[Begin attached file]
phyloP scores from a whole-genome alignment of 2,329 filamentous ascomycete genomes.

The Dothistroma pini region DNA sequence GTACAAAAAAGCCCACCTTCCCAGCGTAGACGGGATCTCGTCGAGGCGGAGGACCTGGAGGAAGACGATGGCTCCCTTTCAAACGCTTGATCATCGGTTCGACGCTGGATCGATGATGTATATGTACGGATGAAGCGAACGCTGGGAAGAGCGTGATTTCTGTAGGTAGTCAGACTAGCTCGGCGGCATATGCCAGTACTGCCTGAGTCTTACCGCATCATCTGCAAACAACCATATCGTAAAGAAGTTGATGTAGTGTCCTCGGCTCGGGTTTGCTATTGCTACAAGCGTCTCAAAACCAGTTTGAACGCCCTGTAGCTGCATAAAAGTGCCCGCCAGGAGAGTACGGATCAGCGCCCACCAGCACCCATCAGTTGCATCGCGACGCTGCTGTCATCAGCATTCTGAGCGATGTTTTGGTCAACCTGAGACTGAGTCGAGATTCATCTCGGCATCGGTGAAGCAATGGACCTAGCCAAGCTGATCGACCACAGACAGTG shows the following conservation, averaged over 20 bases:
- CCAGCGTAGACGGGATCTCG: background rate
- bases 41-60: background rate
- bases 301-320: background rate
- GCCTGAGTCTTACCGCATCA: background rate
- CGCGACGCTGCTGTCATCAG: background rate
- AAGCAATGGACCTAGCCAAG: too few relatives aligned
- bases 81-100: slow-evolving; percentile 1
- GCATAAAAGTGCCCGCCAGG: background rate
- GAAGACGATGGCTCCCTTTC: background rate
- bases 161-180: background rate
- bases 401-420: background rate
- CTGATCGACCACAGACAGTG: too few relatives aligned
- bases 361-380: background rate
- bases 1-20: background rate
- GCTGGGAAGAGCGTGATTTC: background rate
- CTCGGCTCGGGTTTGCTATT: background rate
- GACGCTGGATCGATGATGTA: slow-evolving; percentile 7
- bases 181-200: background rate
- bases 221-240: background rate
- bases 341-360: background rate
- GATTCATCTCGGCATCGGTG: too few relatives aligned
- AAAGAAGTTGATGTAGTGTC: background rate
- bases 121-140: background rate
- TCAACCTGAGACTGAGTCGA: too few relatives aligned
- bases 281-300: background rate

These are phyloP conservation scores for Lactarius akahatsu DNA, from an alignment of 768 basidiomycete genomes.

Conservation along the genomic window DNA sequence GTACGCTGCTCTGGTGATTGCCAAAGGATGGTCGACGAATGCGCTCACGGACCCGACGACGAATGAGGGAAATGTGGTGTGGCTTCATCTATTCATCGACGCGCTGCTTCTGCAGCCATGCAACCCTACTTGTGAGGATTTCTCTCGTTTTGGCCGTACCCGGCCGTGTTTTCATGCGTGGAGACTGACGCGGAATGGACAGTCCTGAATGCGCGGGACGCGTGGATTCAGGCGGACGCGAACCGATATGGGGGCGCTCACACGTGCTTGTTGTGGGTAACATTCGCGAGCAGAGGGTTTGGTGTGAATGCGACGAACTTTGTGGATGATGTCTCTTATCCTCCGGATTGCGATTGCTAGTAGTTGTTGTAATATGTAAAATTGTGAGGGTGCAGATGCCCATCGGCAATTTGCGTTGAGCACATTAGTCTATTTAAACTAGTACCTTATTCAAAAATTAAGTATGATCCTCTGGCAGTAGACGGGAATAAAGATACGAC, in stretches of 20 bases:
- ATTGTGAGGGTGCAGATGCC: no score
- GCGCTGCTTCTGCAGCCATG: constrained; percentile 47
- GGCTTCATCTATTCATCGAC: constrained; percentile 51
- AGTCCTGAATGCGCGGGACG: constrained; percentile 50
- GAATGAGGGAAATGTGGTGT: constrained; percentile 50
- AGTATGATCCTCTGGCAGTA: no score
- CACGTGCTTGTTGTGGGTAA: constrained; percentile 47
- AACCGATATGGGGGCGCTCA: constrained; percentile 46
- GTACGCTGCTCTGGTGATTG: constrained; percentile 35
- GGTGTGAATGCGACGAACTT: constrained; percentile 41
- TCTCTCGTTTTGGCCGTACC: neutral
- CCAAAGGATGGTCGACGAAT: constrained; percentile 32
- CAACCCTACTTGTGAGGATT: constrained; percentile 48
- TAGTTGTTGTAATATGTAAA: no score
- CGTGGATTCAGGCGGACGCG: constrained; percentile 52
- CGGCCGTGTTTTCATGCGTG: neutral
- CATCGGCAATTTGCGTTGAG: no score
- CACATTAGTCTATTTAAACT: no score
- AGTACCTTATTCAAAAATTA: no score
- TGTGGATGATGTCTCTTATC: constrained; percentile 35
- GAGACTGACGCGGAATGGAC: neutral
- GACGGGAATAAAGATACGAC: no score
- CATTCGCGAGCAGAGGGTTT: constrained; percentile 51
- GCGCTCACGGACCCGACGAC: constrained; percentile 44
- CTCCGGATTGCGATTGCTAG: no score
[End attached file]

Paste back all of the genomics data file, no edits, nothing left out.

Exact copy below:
phyloP scores from a whole-genome alignment of 2,329 filamentous ascomycete genomes.

The Dothistroma pini region DNA sequence GTACAAAAAAGCCCACCTTCCCAGCGTAGACGGGATCTCGTCGAGGCGGAGGACCTGGAGGAAGACGATGGCTCCCTTTCAAACGCTTGATCATCGGTTCGACGCTGGATCGATGATGTATATGTACGGATGAAGCGAACGCTGGGAAGAGCGTGATTTCTGTAGGTAGTCAGACTAGCTCGGCGGCATATGCCAGTACTGCCTGAGTCTTACCGCATCATCTGCAAACAACCATATCGTAAAGAAGTTGATGTAGTGTCCTCGGCTCGGGTTTGCTATTGCTACAAGCGTCTCAAAACCAGTTTGAACGCCCTGTAGCTGCATAAAAGTGCCCGCCAGGAGAGTACGGATCAGCGCCCACCAGCACCCATCAGTTGCATCGCGACGCTGCTGTCATCAGCATTCTGAGCGATGTTTTGGTCAACCTGAGACTGAGTCGAGATTCATCTCGGCATCGGTGAAGCAATGGACCTAGCCAAGCTGATCGACCACAGACAGTG shows the following conservation, averaged over 20 bases:
- CCAGCGTAGACGGGATCTCG: background rate
- bases 41-60: background rate
- bases 301-320: background rate
- GCCTGAGTCTTACCGCATCA: background rate
- CGCGACGCTGCTGTCATCAG: background rate
- AAGCAATGGACCTAGCCAAG: too few relatives aligned
- bases 81-100: slow-evolving; percentile 1
- GCATAAAAGTGCCCGCCAGG: background rate
- GAAGACGATGGCTCCCTTTC: background rate
- bases 161-180: background rate
- bases 401-420: background rate
- CTGATCGACCACAGACAGTG: too few relatives aligned
- bases 361-380: background rate
- bases 1-20: background rate
- GCTGGGAAGAGCGTGATTTC: background rate
- CTCGGCTCGGGTTTGCTATT: background rate
- GACGCTGGATCGATGATGTA: slow-evolving; percentile 7
- bases 181-200: background rate
- bases 221-240: background rate
- bases 341-360: background rate
- GATTCATCTCGGCATCGGTG: too few relatives aligned
- AAAGAAGTTGATGTAGTGTC: background rate
- bases 121-140: background rate
- TCAACCTGAGACTGAGTCGA: too few relatives aligned
- bases 281-300: background rate

These are phyloP conservation scores for Lactarius akahatsu DNA, from an alignment of 768 basidiomycete genomes.

Conservation along the genomic window DNA sequence GTACGCTGCTCTGGTGATTGCCAAAGGATGGTCGACGAATGCGCTCACGGACCCGACGACGAATGAGGGAAATGTGGTGTGGCTTCATCTATTCATCGACGCGCTGCTTCTGCAGCCATGCAACCCTACTTGTGAGGATTTCTCTCGTTTTGGCCGTACCCGGCCGTGTTTTCATGCGTGGAGACTGACGCGGAATGGACAGTCCTGAATGCGCGGGACGCGTGGATTCAGGCGGACGCGAACCGATATGGGGGCGCTCACACGTGCTTGTTGTGGGTAACATTCGCGAGCAGAGGGTTTGGTGTGAATGCGACGAACTTTGTGGATGATGTCTCTTATCCTCCGGATTGCGATTGCTAGTAGTTGTTGTAATATGTAAAATTGTGAGGGTGCAGATGCCCATCGGCAATTTGCGTTGAGCACATTAGTCTATTTAAACTAGTACCTTATTCAAAAATTAAGTATGATCCTCTGGCAGTAGACGGGAATAAAGATACGAC, in stretches of 20 bases:
- ATTGTGAGGGTGCAGATGCC: no score
- GCGCTGCTTCTGCAGCCATG: constrained; percentile 47
- GGCTTCATCTATTCATCGAC: constrained; percentile 51
- AGTCCTGAATGCGCGGGACG: constrained; percentile 50
- GAATGAGGGAAATGTGGTGT: constrained; percentile 50
- AGTATGATCCTCTGGCAGTA: no score
- CACGTGCTTGTTGTGGGTAA: constrained; percentile 47
- AACCGATATGGGGGCGCTCA: constrained; percentile 46
- GTACGCTGCTCTGGTGATTG: constrained; percentile 35
- GGTGTGAATGCGACGAACTT: constrained; percentile 41
- TCTCTCGTTTTGGCCGTACC: neutral
- CCAAAGGATGGTCGACGAAT: constrained; percentile 32
- CAACCCTACTTGTGAGGATT: constrained; percentile 48
- TAGTTGTTGTAATATGTAAA: no score
- CGTGGATTCAGGCGGACGCG: constrained; percentile 52
- CGGCCGTGTTTTCATGCGTG: neutral
- CATCGGCAATTTGCGTTGAG: no score
- CACATTAGTCTATTTAAACT: no score
- AGTACCTTATTCAAAAATTA: no score
- TGTGGATGATGTCTCTTATC: constrained; percentile 35
- GAGACTGACGCGGAATGGAC: neutral
- GACGGGAATAAAGATACGAC: no score
- CATTCGCGAGCAGAGGGTTT: constrained; percentile 51
- GCGCTCACGGACCCGACGAC: constrained; percentile 44
- CTCCGGATTGCGATTGCTAG: no score